I recently (May 2012) bought this low-miliage (110,000) 1999 Chrysler Town & Country Limited in northwest Arkansas, about 600 miles from where I live. I drove it several days while there and then the 600 miles home. The day after I got home I started it and moved it to a different place on my driveway. Later, I started it again and it ran about 3 seconds and died. I did that two more times and then it wouldn't start at all.
Apparently there are three possible locations for intermittent starting, interior power, and instrument panel display problems. First might be the solder joints of the instrument panel main connector, second is the BCM, and third is the ignition switch. I first removed the instrument panel (a tedious job) and resoldered the connector pins on the circuit board. Unfortunately, that didn't help and actually made the display more erratic for some reason. I then replaced the BCM. That corrected my starting problem, but the displays were still intermittent. I pulled the display panel again and went over the solder joints again, this time using my favorite pencil soldering iron. There was no improvement.
In searching the web I found a couple of hints that led me to consider an intermittent in the ignition switch. While switching the car from the OFF position to the first ON trying to get the instrument display to light up properly and consistently, I NOTICED THAT THE TEMPERATURE NEEDLE WOULD WIGGLE JUST A LITTLE WHEN I BEGAN TO TURN THE KEY TO THE FIRST ON POSITION. I did that several times to try to find that 'sweet' spot that made the needle move. Then I saw that the odometer and shift position indicators would light up when I got to that spot. Sometimes they would stay on as I turned the switch all the way to the first ON position. Usually the display would respond properly in the run position, and would stay on after I started the engine. BTW: THE ENGINE WILL START AND RUN WITHOUT THE INSTRUMENT PANEL CONNECTED.
I decided to replace the ignition switch. However, the new switch didn't fix my problem. I'm not even sure that these high quality switches would ever fail, but if you think you need to replace yours, these photos and comments may help. There is a link to a short video lower on the page.
Remove the steering column plastic cover. The bottom half of the cover connects to the top with three Phillips head screws, one on the left and two on the right. The two halves also snap together. The black rubber cover over the top near the dash is held on with two Torx screws (#20), but you may not need to remove it. As you see in the photos, the dash covers were still off from my instrument panel work.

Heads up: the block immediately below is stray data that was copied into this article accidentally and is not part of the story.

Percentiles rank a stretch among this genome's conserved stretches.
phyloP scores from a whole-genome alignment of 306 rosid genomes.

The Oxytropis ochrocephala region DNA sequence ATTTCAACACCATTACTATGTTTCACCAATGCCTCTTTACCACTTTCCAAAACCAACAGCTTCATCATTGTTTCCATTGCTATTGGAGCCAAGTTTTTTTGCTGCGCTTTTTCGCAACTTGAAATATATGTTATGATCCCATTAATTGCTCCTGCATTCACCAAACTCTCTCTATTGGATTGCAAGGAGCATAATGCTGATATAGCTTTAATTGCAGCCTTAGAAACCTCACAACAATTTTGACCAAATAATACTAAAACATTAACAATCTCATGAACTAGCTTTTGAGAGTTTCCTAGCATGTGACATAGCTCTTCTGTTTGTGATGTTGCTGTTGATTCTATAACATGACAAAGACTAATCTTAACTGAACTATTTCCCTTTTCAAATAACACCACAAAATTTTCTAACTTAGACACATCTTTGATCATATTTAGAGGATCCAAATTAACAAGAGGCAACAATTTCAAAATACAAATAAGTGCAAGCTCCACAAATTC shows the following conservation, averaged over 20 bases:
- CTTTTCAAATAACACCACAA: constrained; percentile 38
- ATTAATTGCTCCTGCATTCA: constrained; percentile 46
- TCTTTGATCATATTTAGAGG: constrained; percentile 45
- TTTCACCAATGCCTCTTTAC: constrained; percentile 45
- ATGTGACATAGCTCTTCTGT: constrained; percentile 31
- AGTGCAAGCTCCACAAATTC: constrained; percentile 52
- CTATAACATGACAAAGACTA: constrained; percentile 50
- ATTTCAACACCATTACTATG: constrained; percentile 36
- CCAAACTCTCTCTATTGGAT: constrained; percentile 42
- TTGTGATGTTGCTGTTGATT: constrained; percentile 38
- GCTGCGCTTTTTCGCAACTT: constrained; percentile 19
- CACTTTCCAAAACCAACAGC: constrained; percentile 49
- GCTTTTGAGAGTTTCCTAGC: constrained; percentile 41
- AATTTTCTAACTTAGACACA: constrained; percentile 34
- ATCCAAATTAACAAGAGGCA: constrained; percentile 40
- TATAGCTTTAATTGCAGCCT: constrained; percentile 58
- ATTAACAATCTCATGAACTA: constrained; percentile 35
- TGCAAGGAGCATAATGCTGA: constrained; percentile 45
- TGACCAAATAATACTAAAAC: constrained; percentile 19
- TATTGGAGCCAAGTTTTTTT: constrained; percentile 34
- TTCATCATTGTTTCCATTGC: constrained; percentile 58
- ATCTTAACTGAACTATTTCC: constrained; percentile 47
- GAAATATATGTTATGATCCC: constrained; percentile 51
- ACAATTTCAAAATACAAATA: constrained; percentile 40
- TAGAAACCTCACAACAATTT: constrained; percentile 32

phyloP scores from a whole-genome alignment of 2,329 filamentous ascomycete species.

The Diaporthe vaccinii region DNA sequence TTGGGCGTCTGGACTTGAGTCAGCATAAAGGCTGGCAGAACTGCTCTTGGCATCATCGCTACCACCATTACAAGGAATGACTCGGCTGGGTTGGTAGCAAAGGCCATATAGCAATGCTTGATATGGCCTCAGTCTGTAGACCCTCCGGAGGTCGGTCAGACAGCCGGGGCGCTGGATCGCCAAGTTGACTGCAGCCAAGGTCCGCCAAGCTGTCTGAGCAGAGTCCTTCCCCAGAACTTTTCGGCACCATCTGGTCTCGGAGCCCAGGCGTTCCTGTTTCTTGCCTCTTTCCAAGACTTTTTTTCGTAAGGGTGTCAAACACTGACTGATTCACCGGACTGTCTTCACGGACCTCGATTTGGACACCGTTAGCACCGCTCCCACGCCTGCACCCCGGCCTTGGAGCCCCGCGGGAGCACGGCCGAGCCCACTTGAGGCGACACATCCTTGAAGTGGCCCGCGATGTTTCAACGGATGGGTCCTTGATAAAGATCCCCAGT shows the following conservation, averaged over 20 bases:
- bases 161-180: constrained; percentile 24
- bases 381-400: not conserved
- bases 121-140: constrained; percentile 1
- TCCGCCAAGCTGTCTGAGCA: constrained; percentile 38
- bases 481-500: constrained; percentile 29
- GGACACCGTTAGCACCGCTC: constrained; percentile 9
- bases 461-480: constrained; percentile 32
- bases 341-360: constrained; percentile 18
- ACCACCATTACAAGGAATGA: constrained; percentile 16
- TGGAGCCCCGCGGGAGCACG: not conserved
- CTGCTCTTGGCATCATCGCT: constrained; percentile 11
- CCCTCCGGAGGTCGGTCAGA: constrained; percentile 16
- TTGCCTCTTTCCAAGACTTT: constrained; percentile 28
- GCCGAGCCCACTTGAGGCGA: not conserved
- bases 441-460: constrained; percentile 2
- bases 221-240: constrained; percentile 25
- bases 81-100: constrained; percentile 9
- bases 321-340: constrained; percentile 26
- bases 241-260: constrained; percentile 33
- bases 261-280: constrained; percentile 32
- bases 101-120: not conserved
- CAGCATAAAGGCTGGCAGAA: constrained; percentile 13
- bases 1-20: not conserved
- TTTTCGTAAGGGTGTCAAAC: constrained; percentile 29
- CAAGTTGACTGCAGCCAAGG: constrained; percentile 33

Remove the tamper-proof screw that holds the ignition switch to the key-lock tumbler body. It's the #10 with the hole in the end to clear the little pin in the center of the head of the screw. (The screw has already been removed in this photo.)
A white tab is visible through a hole in the body of the switch. Press the tab with a screwdriver tip while carefully pulling the switch away from the steering column.
The switch is separated from the steering column. The white tabs that help hold the switch in place are on the right. The little brown rod may be the "key in the switch" actuator. The channel shaped metal around the brown rod is the part that rotates when the key is turned. It fits in a rectangular hole in the switch.
Views of the switch with the cables connected. There are two small connectors - lift up on the black tabs to release them and then pull. Press the tab on the big white connector to release it, then pull it out.
This is the switch with the cables disconnected. There are some pretty heavy gauge wires in that main connector. The switch must handle a lot of power. The circuit board in the instrument panel has two high power resistors that also handle a lot of power. At least on mine they get pretty hot when the panel is operating.
This video shows the new switch in place and how the covers fit. There are some still photos at the end of the video that show the removal of some of the dash panels. Those same photos should appear on another page one of these days when I describe how I removed the instrument cluster from this same vehicle.
Go Back To: REPAIR INDEX
Skipper Family Magazine|